Acoustics case grows louder in future homes thinking
The government has signalled its intent to drive up standards in house building and find a better way for defects and homebuyer complaints to be handled. But one element of a home’s construction that often makes the difference between a good home and a poor quality property is conspicuous by its absence – acoustic performance.
The calls to improve the quality of the UK’s new build homes grow louder every year. But as every new home is essentially a unique construction – apart from those built using MMC – there will always be the potential for variations in craftsmanship and mistakes to be made. That means minimum standards will not always be met and quality standards simply cannot be policed across every new home’s construction.
This process goes a long way to explain why the quality and refinement of many new homes is lacking. When you contrast this with the way that factory-built new cars have improved over the past three decades the difference is stark. Cars of the 80s and 90s that used to rattle and fall into a state of disrepair all too easily are now a thing of the past, replaced with high quality vehicles whether you are buying a budget Dacia or a premium Mercedes.
Housing has progressed far more slowly. Yes, some improvements have been made to the way we build in areas such as energy efficiency and security, but many other aspects seem to be continuously ignored despite the fact that product manufacturers are continuously innovating.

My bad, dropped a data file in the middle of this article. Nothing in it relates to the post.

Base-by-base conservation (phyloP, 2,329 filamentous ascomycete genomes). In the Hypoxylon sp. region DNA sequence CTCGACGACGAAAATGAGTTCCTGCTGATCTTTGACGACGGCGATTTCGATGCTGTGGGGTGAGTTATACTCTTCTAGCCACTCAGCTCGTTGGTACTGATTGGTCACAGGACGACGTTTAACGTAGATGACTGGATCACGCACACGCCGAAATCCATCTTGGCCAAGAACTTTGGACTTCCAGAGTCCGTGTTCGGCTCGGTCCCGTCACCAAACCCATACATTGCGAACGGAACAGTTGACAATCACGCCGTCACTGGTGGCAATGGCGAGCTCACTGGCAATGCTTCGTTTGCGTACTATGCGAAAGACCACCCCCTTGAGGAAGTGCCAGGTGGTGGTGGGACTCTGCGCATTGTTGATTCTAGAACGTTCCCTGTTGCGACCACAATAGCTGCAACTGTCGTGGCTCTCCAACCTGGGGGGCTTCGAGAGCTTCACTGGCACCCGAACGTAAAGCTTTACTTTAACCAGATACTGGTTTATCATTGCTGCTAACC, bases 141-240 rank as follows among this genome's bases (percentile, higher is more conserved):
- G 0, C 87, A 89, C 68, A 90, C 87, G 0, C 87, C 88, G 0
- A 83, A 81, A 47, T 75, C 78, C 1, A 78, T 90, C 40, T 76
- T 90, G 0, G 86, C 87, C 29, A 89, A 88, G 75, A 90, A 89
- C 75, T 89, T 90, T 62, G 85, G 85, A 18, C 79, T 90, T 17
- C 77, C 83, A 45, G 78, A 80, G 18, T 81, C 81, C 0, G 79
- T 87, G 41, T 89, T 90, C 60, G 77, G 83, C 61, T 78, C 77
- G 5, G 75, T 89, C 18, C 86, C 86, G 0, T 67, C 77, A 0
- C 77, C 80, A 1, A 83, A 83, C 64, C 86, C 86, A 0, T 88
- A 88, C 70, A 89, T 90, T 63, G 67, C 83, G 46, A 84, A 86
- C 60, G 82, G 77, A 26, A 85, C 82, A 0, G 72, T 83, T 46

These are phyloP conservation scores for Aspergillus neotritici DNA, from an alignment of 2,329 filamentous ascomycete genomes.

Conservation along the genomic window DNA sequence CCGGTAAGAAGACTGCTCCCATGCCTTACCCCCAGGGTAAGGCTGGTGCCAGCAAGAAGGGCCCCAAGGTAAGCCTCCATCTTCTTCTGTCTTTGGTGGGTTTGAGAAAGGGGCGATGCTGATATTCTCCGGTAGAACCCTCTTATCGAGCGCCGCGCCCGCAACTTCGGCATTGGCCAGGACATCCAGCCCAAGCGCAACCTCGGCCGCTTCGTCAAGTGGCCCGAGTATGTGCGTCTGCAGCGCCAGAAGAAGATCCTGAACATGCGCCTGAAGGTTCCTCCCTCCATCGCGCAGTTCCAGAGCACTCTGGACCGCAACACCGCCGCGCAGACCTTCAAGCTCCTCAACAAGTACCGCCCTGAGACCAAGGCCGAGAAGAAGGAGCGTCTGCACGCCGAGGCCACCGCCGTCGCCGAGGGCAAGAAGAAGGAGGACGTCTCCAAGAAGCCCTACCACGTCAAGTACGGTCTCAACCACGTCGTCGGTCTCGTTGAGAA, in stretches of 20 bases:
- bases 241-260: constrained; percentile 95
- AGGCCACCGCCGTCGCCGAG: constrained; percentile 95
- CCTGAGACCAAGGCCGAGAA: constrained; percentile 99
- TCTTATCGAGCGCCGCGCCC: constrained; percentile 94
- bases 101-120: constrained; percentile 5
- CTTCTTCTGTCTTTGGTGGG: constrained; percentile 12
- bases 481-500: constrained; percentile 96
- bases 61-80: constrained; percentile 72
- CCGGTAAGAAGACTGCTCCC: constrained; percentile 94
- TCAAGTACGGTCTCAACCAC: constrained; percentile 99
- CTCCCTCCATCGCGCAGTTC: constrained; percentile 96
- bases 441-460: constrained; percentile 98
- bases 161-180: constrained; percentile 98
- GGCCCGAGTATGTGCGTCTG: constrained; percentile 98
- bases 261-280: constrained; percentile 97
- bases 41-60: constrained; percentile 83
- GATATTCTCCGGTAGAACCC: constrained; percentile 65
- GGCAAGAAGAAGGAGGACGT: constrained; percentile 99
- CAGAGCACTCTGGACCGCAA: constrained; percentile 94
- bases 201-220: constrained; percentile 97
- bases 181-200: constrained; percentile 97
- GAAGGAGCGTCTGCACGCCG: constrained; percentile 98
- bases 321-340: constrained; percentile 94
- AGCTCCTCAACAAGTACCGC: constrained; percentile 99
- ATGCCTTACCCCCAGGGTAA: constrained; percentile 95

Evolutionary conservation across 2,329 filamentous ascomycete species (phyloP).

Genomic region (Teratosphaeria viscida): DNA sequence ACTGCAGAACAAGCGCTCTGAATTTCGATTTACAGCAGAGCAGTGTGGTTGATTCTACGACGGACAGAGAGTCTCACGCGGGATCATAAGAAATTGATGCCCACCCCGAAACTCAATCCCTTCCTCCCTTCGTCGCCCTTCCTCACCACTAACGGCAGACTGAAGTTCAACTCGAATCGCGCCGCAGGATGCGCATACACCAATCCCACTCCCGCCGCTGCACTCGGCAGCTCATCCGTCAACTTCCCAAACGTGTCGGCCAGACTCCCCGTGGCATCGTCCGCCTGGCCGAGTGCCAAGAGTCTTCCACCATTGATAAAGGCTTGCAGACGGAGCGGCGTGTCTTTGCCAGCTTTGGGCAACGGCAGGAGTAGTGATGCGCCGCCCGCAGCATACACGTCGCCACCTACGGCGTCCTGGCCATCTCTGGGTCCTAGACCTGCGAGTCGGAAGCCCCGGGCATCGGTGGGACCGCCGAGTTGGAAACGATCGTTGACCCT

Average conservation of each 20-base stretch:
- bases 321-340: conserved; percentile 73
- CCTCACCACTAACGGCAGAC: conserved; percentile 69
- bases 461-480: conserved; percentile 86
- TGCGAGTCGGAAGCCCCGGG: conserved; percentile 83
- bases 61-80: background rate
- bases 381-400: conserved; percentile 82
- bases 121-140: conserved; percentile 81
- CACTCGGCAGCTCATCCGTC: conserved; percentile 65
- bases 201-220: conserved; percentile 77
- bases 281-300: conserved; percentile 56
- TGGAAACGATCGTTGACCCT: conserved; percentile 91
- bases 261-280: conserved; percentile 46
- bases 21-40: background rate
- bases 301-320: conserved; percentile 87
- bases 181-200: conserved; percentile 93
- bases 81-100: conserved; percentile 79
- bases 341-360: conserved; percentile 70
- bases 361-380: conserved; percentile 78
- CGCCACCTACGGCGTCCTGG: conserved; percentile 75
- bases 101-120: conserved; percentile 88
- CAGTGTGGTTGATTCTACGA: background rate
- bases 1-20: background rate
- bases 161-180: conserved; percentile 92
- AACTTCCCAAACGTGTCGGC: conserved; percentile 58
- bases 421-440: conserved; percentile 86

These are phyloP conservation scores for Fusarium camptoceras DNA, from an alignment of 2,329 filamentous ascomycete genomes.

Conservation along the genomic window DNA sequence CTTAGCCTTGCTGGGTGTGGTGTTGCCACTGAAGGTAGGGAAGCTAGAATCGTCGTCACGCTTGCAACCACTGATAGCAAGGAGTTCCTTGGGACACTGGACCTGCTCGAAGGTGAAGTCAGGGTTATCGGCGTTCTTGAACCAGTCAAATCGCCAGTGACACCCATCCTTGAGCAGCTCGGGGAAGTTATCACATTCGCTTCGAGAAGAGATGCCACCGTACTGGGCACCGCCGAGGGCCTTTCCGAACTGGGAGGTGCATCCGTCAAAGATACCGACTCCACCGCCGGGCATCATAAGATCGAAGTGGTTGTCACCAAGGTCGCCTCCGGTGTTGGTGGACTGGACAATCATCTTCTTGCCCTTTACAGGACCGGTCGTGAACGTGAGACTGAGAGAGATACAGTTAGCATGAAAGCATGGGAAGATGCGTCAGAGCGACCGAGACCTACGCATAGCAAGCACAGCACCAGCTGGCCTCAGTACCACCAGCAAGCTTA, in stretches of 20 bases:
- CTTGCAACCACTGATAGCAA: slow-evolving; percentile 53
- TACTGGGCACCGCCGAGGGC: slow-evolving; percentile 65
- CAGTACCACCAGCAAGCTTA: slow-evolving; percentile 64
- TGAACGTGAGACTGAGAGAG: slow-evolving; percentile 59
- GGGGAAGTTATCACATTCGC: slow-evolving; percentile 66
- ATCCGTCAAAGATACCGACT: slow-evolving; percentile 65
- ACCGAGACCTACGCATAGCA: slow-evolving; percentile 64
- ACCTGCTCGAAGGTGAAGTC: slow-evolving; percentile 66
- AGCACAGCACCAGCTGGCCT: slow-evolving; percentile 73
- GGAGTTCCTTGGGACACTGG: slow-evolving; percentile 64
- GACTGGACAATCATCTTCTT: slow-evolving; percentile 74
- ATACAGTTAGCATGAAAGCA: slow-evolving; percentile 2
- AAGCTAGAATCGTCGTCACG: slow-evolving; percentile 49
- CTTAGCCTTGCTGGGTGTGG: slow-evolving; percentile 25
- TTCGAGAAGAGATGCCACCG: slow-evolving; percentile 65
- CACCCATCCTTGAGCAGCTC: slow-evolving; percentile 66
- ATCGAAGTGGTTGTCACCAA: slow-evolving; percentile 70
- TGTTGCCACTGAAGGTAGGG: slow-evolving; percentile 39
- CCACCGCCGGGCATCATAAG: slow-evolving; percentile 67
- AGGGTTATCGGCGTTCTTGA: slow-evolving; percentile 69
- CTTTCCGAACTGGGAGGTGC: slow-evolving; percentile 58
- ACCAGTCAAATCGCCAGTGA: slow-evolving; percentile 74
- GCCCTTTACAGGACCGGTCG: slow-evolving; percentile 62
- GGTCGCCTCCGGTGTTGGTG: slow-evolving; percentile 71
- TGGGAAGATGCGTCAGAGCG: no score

There is no clearer illustration of this than the fact that acoustic improvements have no significant part in the government’s high profile Future Homes Standard (FHS). The phasing out of gas boilers in new homes from 2025 grabbed all the headlines when it was announced earlier this year, but look at the detail and the only improvements proposed for acoustics is where noisy ventilation systems are concerned.
This is a strange omission when you consider that poor acoustics and noise problems are at the heart of many complaints by new home buyers and renters. From noisy neighbours in connected
properties to annoyances like the sound of light switches and footsteps on wooden flooring, the solutions for addressing these issues are here today, well developed and work!
But only by going beyond the current minimum acoustic standards of Approved Document E for England and Wales and the equivalents in Scotland and Northern Ireland, can builders and developers transform end-user satisfaction ratings. Simply complying with the minimum won’t go far enough because we can’t expect to build in a way that meets the expectations of today’s end-users by relying on standards that haven’t been upgraded in a meaningful way since 2003.
Acoustic insulation has come a long way in that time and Hush Acoustics have been at the forefront here in the UK. Our products have been designed, manufactured and tested to properly address all types of noise transmission issues in residential, commercial and public buildings. And to make it easier for specifiers and clients to achieve a wall, floor or ceiling construction that works acoustically, Hush also offers a wide range of complete tested systems.
All this makes a strong case for acoustic performance to be part of the next wave of standards in new homes and we will continue to bang the drum! But there’s no need to wait for legislation or standards bodies to catch-up and enforcing higher acoustic performance standards on construction. Any builder can take the lead and step-up quality today by researching better ways of building acoustically and seeking specialist advice to get it right.
Hush even provides solutions for Robust Details which can make construction even easier with effective results achievable providing the methods are followed to the word and no individual products are substituted in the make-up.